East Lyme-Waterford hits all the right notes, as usual, despite the horn blowers
East Lyme — This was Thursday night on the turfed lawn of Dick North Field, another in the allegory that is East Lyme vs. Waterford, another occasion to experience our best high school rivalry in this corner of the world get better with each rendition.
This time: lacrosse. The league championship game, tied by eight-time defending champion East Lyme as the fourth quarter clock expired and later won by Waterford in overtime on the eighth — yes, eighth — goal of the night from senior Caleb Holdridge.
OK, so maybe some readers around here have grown weary of the East Lyme-Waterford thing. Hard to ignore, though, the theater of the games they play in so many different sports. Maybe they could try chess next time just to see if that would go to overtime, too.
It’s one thing to fill gyms and bleachers and watch the unwritten script. It’s another to do it the right way. And this is where East Lyme and Waterford are transcendent.
There’s no denying they can’t stand each other. And yet rather than taking contempt beyond reasonable boundaries, there’s an underlying respect between the two schools that hearkens Bill Parcells’ great line once uttered to Phil Simms.
As they walked on the field to boos and catcalls one day at RFK Stadium in Washington, Parcells said, “Simms, they hate us here so much … they like us.” Translation: things are more fun with you guys around, even though we want to beat the stuffing out of you.
And so the championship game was over a good 10 minutes Thursday night, most of the dramatis personae still on the field, when two inspiring — and impromptu — acts of sportsmanship underscored the respect that’s tethered to the rivalry.
This was well after the superficial handshake line, where players and coaches — eye contact optional — walked past each other, mumbled “good game” and thus fulfilled their sportsmanship obligations with all the sincerity of Eddie Haskell.
East Lyme coach Gary Wight, bitterly disappointed over the outcome, found Holdridge somewhere in the middle of the jubilant Lancers and shook his hand. Looked him in the eye. They exchanged a few friendly words and went on their way.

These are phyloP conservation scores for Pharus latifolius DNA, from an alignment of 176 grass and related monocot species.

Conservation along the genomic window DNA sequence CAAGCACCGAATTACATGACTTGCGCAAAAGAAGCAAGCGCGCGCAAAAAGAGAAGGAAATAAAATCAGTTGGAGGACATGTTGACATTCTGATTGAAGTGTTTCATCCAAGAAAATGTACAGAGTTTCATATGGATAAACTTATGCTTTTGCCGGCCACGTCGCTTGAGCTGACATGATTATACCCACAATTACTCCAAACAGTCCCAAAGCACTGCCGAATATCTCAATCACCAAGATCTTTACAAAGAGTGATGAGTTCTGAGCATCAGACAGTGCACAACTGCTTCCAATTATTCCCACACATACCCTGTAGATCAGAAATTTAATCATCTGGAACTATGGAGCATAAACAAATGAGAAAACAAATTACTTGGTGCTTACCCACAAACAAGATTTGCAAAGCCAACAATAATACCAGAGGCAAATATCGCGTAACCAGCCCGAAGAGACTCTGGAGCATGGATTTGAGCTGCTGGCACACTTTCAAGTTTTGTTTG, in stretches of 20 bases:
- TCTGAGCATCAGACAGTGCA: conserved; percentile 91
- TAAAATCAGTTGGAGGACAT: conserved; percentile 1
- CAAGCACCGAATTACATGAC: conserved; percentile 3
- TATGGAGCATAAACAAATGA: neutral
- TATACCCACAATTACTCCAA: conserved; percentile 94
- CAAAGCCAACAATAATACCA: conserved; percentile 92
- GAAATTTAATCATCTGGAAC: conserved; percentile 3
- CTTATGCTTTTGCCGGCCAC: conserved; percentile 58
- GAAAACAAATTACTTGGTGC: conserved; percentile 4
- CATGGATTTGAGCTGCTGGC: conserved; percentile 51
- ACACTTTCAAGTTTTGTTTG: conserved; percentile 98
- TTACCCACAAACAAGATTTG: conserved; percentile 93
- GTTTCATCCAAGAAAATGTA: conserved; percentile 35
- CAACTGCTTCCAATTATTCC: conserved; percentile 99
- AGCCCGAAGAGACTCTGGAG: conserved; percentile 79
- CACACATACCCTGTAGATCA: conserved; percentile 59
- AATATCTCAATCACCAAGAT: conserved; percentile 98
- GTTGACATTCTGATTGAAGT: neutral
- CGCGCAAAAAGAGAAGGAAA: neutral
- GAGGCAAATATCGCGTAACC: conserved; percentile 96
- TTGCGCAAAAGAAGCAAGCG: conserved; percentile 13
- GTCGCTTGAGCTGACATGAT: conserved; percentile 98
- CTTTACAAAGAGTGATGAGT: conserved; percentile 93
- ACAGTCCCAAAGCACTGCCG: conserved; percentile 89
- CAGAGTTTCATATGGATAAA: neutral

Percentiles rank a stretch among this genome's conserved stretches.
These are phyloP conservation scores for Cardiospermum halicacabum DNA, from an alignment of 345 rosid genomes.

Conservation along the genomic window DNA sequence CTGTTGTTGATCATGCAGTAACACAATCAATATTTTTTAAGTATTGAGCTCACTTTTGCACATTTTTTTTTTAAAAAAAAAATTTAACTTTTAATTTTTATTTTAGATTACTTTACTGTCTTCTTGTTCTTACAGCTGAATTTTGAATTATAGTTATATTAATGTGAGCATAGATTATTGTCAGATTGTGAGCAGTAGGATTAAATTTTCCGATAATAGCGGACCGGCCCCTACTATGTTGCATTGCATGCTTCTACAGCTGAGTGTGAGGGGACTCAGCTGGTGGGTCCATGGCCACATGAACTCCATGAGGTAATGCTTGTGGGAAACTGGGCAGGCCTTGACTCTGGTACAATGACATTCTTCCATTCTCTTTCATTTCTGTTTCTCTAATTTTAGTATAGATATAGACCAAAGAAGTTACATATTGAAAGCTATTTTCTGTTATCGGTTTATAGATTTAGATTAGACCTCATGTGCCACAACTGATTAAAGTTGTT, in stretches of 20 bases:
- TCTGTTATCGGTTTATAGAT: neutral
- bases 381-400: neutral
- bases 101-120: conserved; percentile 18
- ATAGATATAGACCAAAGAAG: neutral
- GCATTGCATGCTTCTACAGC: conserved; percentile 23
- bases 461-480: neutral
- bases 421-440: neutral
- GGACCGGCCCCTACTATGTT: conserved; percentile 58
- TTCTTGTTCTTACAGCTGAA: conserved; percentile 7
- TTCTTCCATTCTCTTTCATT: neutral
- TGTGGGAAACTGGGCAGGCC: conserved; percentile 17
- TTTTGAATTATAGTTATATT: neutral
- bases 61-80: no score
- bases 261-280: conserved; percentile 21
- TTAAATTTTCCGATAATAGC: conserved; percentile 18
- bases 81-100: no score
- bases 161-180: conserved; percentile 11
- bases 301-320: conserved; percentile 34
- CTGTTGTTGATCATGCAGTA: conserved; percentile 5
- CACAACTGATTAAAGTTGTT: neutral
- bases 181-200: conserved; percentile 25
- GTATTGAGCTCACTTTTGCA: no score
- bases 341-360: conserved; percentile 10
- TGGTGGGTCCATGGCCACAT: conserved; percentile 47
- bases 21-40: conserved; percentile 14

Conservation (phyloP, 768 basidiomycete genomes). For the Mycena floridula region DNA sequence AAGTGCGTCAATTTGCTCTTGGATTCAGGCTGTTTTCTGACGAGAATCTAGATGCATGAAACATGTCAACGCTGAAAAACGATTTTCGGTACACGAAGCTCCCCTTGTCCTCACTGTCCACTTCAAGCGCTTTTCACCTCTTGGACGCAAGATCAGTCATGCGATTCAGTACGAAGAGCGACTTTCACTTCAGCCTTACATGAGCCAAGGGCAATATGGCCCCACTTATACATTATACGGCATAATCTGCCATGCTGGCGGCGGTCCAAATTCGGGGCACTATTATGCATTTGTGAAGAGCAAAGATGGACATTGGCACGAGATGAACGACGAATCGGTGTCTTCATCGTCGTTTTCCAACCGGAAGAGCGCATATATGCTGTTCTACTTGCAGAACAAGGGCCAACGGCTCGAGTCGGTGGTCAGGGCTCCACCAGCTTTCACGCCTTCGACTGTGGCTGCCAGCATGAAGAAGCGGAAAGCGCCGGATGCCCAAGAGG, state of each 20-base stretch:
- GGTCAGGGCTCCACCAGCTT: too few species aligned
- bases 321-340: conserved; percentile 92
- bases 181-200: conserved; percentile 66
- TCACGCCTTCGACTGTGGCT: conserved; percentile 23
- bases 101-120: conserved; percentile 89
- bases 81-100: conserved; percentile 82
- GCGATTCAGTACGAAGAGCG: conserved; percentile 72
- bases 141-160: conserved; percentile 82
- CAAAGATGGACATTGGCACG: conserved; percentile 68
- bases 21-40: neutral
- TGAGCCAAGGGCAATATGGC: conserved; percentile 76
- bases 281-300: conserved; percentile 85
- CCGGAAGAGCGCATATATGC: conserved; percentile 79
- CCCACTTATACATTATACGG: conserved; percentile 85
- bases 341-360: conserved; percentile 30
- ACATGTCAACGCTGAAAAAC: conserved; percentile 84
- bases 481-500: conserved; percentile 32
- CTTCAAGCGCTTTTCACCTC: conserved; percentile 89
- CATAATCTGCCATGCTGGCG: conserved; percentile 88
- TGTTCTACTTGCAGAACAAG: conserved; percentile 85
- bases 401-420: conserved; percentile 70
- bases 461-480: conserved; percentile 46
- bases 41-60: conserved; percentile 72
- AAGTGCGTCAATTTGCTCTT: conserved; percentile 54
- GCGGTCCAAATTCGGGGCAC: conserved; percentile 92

Not long after, Waterford coach Scott Hicks saw East Lyme senior James McCoy walking dejectedly off the field. McCoy, ever gentlemanly, is a terrific player headed to the University of Hartford. Hicks approached him and shook his hand. Looked him in the eye. They exchanged a few friendly words and went on their way.
It echoed Knute Rockne’s timeless line: “One man practicing sportsmanship is better than 100 teaching it.” Indeed. Sportsmanlike behavior, especially here in the roaring 2000s, is an endangered species. It’s even harder to practice after a dramatic game between two blood rivals. Wight, Hicks, McCoy and Holdridge clearly get it.
Not everyone did, sadly. In the parking lot after the game after the Waterford kids boarded the bus, a Waterford parent, whose car was parked a few feet from the bus, began leaning on the horn of her car incessantly. Not one or two celebratory beeps. But prolonged and loud, maybe 25 times. Unnecessary and insufferable. Even some of the Waterford people, realizing they were in East Lyme’s parking lot, got annoyed. They knew how it looked.
This detail is provided to again underscore that no, not everybody gets it. Sports bring out Lincoln’s better angels of our nature in scarce intervals, frequently hijacked by the horn blowers of the world who we can only pray aren’t teaching their children the same behavior.
Alas, this is about the good that happened Thursday night. The school year is about to end, meaning that East Lyme vs. Waterford will have to wait for the fall. But they sure gave us a good show Thursday, as they have for the past few years in many sports. They hit all the right notes after the game, too, providing us a light for our way, even for all the horn blowers out there.
This is the opinion of Day sports columnist Mike DiMauro.
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Alas, the opinions from our lawmakers on this issue are irrelevant. So is mine. I am not Native American and have little concept what is truly offensive. I can surmise, sure. But I have not lived it. This counts.
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